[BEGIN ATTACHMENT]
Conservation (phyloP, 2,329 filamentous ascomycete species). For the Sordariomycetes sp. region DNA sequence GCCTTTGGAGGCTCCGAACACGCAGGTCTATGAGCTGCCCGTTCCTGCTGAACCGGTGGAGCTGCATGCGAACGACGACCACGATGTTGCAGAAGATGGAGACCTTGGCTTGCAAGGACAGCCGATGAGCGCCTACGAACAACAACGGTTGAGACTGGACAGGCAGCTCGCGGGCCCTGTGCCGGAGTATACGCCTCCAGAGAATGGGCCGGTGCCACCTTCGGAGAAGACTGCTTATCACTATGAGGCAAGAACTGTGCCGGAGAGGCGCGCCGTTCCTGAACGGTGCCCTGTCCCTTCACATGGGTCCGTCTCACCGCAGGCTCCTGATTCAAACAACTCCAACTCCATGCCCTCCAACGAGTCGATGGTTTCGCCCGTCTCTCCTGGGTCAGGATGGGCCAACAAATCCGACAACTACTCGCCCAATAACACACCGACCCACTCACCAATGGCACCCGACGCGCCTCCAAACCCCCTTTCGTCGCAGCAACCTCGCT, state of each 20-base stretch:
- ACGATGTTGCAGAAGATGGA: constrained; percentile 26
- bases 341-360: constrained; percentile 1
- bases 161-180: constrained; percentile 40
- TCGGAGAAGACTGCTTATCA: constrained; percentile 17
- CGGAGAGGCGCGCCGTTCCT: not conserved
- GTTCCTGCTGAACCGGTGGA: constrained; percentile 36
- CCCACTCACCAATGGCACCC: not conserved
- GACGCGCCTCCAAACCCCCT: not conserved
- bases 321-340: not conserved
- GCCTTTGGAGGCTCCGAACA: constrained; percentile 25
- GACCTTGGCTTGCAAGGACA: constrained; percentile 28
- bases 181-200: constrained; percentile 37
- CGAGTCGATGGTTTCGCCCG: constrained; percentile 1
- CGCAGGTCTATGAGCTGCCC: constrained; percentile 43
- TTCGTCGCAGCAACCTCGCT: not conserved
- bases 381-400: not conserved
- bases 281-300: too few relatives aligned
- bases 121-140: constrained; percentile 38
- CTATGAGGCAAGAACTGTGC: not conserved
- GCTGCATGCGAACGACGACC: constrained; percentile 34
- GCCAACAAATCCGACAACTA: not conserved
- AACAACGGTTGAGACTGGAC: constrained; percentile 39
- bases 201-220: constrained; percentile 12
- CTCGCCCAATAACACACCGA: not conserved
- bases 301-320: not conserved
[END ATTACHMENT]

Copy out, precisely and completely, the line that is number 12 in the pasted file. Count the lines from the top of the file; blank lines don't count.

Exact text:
- GACCTTGGCTTGCAAGGACA: constrained; percentile 28